As much as it may seem like I'm mean for thinking it, I'm glad this list has had a little bit on controversy. Many didn't agree with me leaving off Philip Rivers (not drafted by the Chargers), Jamal Williams (supplemental draft pick) or Antonio Gates (not drafted at all). Others didn't like that LaDainian Tomlinson, arguably the greatest Chargers player of all time, came in as the #3 greatest draft success of recent memory for the Bolts.
These are all valid points and things that I struggled with in making this list. However, I stick by my top 10 and am happy to finally announce to you all who is number one. But first, because this is being posted about a week later than it was supposed to be, a free shout out to Bud Light! "Bud Light, it's the only beer that my mom will drink!" (Editor's note: Any jokes about my mom in the comments will get you immediately and permanently banned)
The rules of my selections stated that players drafted in 1994 or sooner were the only ones eligible. Lucky for Rodney Harrison that I picked that year, otherwise he would not have made the cut and would not have been the #1 draft success of the San Diego Chargers.
The biggest reason Harrison is up this high is not that he was a great player, which he was, but is that the Bolts found such a great player in the middle of the 5th round. This was no A.J. Smith "best draft ever" either. The team lucked into Harrison. Here's how that draft went for San Diego:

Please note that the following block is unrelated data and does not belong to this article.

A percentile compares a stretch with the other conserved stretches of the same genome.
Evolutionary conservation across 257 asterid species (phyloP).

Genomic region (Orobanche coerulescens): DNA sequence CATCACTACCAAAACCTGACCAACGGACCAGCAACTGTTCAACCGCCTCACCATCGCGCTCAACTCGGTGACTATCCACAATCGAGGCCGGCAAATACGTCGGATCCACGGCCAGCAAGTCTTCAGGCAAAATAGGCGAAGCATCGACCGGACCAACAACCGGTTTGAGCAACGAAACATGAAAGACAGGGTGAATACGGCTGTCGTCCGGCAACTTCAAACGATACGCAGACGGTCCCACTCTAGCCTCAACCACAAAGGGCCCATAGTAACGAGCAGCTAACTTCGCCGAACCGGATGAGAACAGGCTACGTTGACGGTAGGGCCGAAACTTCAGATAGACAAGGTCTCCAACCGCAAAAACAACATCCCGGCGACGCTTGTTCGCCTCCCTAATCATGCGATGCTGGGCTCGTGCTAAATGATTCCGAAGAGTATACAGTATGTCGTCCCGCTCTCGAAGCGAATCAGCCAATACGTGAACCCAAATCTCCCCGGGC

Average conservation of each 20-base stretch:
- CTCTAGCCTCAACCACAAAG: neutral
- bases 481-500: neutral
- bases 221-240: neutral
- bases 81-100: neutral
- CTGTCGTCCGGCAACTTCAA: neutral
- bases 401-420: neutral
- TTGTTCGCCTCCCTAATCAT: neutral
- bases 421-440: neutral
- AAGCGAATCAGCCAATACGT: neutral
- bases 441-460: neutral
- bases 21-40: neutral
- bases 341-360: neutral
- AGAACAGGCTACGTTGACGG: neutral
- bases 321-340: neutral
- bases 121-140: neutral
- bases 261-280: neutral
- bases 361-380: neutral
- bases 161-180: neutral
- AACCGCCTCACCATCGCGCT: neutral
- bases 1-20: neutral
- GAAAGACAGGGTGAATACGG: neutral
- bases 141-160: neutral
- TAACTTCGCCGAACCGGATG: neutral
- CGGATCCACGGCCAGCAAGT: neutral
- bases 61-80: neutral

Isaac Davis, G Arkansas
Vaughn Parker, G UCLA
Andre Coleman, WR Kansas State
Willie Clark, CB Notre Dame
Aaron Lang, TE New Mexico State
Rodney Harrison, SS Western Illinois
Darren Krein, DE Miami (FL)
Tony Vinson, RB Towson
Zane Beehn, Kentucky
Outside of Parker and Harrison, do you recognize any of those names? Me neither. I can't imagine the team was picking Rodney and saying "This guy's a future Hall of Famer who will help turn this team around when paired with Junior Seau." The only other player picked in Harrison's round with any kind of success was the Packers' selection of Dorsey Levens.
Much of Harrison's Hall of Fame resume will center on him winning two Super Bowls (and almost a third) with the New England Patriots after being released by the Chargers. In San Diego's defense, Harrison's last two seasons were disappointing (especially in terms of coverage) and they needed to get younger/cheaper quickly. Before being released, though, Harrison built a resume that easily makes him the best Safety in Chargers history.
Here's his stats from his time in blue and gold: 123 games (97 starts), 759 tackles, 21.5 sacks, 26 INTs, 21 defended passes, 8 forced fumbles, 2 touchdowns. That makes up for about two-thirds of his career totals, which makes sense considering he played 9 of his 15 seasons with the Chargers. He made the Pro Bowl twice, both times with San Diego.
When a team uses a top 5 pick on a player, their range of expectation in somewhere between "Superstar for a long time" to "average starter". When they're picking guys like Shaun Phillips in the 4th round or Rodney Harrison in the 5th, the range of realistic expectation is somewhere between "average starter" and "washout". When a team can take one of these guys and turn them into a Pro Bowler, or 7+ seasons of them being a top 3 player at their position, that's about as good a value as you're going to get from a draft pick. That's why the choice could not have been anyone but Rodney Harrison.
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